Maybe it’s because they offend the spirit of late capitalism
Whatever the educational debate we’re having in this country — school COVID measures, “critical race theory,” or charter schools — there’s one constant. A large portion of the American public doesn’t respect teachers. In fact, some of the rhetoric indicates a level of hostility and resentment that goes well beyond simple disrespect.
The stereotype goes like this: teachers are lazy and pampered. They finish work at 3 pm and have summers off. They have generous pensions. Their unions — some of the last powerful unions in the country — keep them cosseted in luxury. They’re indoctrinating your children and living soft, comfortable lives.
Now, anybody who actually knows a teacher knows that this image isn’t particularly true. First, the hours — studies have found that teachers work pretty much the same number of hours as other college graduates. The school day may end around 3, but it begins for many teachers at 7 am, and they often take work home in the evenings. Even in the summer, the average teacher works about 20 hours a week on school-related work, even though they aren’t being paid for it.
Many teachers don’t make lavish salaries. In Florida, for example, the average teacher makes less than $50,000; adjusted for inflation, Florida teachers’ salaries have declined by 12% over the last two decades. On average, teachers make about 20% less than similarly-educated workers in other industries. Many states’ teacher retirement plans have become less secure, and retirement ages have risen in many places.
So the story you often hear in the discourse about teachers isn’t really true.
But what if it was? What if you had a job that allows you to do what you love? One that promised you a comfortable retirement, a long summer vacation, a short workday, and a union that protected you from exploitation? Wouldn’t that be… good?
I think much of the resentment of teachers comes from the fact that they do a job that doesn’t fit into the way we’ve come to expect the world to work in the bleak atmosphere of late American capitalism. Many American workers just take it for granted that corporations are powerful, and workers aren’t. We’re at the mercy of the rich and powerful, and there’s little we can do about it. We’re going to have to spend most of our waking hours working on things that we’re not particularly interested in. In exchange, we get to be employed, but our job security and income are precarious. Twenty-first century American workers are required to hustle endlessly, shoveling their time and effort into the maw of corporations so that stockholders can realize slightly higher capital gains.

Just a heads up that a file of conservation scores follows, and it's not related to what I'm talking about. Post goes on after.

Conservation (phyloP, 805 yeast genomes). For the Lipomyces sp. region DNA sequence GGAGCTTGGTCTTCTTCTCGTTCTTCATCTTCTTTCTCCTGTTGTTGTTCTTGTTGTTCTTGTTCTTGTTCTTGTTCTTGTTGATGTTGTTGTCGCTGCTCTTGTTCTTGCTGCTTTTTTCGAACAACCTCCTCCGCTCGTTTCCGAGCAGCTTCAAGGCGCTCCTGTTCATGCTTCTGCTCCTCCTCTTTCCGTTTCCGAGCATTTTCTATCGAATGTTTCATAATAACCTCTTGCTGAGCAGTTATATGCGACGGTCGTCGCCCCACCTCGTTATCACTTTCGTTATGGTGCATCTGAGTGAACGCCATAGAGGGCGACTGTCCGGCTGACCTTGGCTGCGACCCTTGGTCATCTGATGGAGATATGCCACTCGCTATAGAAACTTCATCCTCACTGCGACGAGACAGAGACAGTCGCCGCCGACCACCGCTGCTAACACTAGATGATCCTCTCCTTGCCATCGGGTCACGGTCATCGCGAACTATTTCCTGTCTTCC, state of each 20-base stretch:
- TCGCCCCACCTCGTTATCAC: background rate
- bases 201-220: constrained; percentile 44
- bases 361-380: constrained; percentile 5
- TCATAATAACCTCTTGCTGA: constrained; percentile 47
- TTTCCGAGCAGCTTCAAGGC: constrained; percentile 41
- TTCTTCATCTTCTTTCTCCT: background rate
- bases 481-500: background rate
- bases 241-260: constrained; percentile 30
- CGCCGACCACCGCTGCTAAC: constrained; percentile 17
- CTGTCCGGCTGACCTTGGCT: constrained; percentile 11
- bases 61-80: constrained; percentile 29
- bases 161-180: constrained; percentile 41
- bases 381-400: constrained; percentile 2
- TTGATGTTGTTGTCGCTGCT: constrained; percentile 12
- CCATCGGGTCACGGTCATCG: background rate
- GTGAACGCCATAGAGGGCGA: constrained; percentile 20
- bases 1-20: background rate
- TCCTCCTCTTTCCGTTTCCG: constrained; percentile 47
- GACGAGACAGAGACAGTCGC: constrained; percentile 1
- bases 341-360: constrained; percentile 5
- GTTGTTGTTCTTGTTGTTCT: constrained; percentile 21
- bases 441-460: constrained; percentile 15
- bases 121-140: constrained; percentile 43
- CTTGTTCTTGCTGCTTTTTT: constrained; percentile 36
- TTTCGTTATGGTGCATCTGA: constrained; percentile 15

That’s just the way it is. In fact, many of us have convinced ourselves that this is how it’s supposed to be.
Teaching — at least the fantasy of teaching that many commentators attack — represents an assault on many of the values of twenty-first century American capitalism.
These are people who have chosen to make less money in order to make a difference in the world. They work in organizations that are less hierarchical than the business world, doing jobs with little chance of promotion (the ladder of promotions available to teachers is quite short and unattractive to most of them).
Teachers (at least according to the stereotype) have chosen jobs with humane working hours, with a long summer break in which they can pursue other interests and recharge. They have a more secure retirement than most other Americans. They got these things because they are unionized and have fiercely resisted attempts to crush their worker power.
None of this computes in a capitalist system where you’re supposed to sell your soul to the highest bidder and be grateful for the scraps thrown your way.
Psychologists know that resentment and envy are close relatives. Maybe Americans who have given up on working a meaningful job that leaves time for a full life outside of work can’t stand to see anybody else who might be doing that. Americans who have become used to taking whatever their corporate overlords are willing to toss their way can’t stand to see a powerful union that actually takes collective action to get its workers what they want.
We could be working to make a world where everybody has a job like teachers supposedly have. Instead, many Americans just want to make sure that teachers’ jobs are as miserable as everybody else’s.